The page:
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mythos +‎ -es.



  1. plural of mythos.
    • 1845, David Friedrich Strauss, “Natural Explanation of the Rationalists—Eichhorn—Paulus”, in The Life of Christ, or A Critical Examination of His History: [...] Translated from the German, and Reprinted from an English Edition, 2nd American edition, New York, N.Y.: Re-published by G. Vale, at the Beacon Office, 94 Roosevelt Street, OCLC 243473655, page 26:
      [T]he critics above named, define in a general manner a mythos as the exposition of a fact, or of a thought, under the historical form—it is true; but yet, under the form stamped upon it by the symbolical genius and language of antiquity, so full of warmth and imagination. At the same time, mythoses have been distinguished into different kinds. The mythoses of history, that is to say, the recital of real events colored only by the ancient opinions, which confounded the divine with the human, the natural with the supernatural,—also the philosophic mythoses, those in which a simple thought, a speculation contemporaneous, or a novel idea are enveloped.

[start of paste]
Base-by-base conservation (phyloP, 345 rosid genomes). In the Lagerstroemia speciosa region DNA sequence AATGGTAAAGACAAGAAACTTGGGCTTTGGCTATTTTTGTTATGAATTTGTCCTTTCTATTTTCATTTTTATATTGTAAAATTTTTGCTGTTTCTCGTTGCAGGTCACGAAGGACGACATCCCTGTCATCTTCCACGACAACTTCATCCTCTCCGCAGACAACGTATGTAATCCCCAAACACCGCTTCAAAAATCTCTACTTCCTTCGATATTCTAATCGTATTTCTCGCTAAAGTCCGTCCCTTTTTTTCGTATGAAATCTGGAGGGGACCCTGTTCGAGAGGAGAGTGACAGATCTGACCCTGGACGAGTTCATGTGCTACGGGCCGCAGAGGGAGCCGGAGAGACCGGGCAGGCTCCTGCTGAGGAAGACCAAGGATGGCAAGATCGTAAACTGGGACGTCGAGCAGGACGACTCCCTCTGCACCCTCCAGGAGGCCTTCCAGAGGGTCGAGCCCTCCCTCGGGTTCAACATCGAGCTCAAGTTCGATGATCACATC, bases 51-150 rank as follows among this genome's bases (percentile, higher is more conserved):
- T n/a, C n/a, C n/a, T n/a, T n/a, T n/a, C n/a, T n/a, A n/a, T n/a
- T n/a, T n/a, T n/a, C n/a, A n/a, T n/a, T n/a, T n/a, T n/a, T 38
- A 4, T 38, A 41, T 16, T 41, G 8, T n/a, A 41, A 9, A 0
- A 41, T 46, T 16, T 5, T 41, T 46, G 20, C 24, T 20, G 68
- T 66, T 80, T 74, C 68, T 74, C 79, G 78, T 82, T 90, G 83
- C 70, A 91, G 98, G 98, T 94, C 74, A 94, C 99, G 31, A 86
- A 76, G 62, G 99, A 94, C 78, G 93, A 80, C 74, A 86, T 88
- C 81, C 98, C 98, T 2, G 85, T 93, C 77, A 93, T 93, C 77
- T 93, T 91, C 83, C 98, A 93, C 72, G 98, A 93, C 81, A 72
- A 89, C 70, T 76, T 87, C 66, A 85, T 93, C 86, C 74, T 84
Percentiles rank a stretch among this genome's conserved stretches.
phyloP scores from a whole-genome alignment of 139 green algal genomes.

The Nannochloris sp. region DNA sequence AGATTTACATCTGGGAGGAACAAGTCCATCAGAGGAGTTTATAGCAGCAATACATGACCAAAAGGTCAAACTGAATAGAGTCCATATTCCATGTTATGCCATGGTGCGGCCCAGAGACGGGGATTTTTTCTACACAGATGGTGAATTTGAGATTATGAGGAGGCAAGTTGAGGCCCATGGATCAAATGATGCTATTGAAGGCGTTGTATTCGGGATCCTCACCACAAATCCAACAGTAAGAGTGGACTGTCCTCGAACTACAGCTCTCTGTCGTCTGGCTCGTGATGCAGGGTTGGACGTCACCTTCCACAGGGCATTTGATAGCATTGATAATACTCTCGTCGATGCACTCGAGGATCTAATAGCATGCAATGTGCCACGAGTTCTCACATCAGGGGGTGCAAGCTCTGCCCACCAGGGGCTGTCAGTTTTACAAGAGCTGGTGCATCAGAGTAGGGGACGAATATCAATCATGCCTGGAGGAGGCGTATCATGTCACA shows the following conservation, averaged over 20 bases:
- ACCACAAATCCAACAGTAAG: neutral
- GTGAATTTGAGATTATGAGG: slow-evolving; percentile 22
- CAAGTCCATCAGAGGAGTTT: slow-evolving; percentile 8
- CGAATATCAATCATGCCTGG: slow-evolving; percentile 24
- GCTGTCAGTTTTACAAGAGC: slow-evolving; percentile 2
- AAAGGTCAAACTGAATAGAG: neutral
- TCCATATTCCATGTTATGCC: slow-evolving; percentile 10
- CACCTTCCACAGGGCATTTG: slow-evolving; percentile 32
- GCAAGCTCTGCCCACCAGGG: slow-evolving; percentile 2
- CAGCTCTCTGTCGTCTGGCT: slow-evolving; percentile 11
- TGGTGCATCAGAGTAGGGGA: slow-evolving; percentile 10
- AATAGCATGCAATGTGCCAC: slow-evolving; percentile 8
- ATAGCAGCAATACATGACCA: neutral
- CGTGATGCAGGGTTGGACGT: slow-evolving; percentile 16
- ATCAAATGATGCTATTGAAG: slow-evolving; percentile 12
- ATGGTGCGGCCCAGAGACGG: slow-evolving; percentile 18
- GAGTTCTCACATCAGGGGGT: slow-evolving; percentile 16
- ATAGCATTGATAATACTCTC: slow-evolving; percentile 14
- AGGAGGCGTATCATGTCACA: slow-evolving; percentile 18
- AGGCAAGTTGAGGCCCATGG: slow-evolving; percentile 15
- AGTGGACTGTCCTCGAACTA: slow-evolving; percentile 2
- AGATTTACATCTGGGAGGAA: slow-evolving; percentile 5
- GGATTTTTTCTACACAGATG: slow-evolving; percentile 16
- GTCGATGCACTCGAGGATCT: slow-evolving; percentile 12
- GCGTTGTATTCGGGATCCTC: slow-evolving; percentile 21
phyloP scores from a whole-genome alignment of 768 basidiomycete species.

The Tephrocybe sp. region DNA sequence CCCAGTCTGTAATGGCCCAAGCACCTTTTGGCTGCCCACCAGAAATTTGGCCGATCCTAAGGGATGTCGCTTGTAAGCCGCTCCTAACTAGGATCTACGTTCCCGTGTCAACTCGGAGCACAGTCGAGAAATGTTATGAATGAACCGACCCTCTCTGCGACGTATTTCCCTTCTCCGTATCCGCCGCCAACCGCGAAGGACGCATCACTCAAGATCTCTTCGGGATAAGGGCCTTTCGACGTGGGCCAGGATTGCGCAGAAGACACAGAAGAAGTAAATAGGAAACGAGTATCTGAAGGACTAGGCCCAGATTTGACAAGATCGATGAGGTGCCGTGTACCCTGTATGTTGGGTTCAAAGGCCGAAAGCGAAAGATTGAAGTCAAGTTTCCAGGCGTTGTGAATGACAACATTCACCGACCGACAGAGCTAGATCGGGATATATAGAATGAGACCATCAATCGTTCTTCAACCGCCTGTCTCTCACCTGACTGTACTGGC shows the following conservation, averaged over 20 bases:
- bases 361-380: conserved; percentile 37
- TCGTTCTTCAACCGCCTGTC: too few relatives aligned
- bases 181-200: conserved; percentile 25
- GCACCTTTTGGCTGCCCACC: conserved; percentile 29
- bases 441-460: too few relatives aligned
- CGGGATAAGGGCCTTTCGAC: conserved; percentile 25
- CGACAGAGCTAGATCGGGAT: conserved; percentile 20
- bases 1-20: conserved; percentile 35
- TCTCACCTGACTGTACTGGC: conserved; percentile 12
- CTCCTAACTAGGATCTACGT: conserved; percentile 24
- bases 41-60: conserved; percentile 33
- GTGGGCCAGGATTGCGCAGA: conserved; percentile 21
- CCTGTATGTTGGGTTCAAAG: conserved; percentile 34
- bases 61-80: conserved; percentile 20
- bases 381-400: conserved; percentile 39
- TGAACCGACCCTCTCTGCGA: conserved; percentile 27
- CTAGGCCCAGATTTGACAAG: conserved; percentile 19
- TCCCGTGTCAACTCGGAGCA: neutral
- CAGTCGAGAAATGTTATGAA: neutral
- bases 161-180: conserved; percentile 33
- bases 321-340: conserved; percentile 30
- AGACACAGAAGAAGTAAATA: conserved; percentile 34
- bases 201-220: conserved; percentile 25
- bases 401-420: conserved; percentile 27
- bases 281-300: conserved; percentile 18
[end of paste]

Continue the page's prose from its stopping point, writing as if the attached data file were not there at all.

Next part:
• 1887 October, W[illiam] T[orrey] Harris, “The Spiritual Sense of Dante’s ‘Divina Commedia’”, in The Journal of Speculative Philosophy, volume XXI, number IV, St. Louis, Mo.: G. Knapp and Co., printers; New York, N.Y.: D. Appleton and Company, JSTOR 25668150, OCLC 645204493, § 40 (The Sun Myth; its Significance as Physical Description of Mind), page 427:
      But the most highly gifted of all peoples in poetic insight were the Greeks. They possessed supreme ability in the interpretation of nature as expression of spirit. They have countless mythoses to express the immortality of man and his after-life.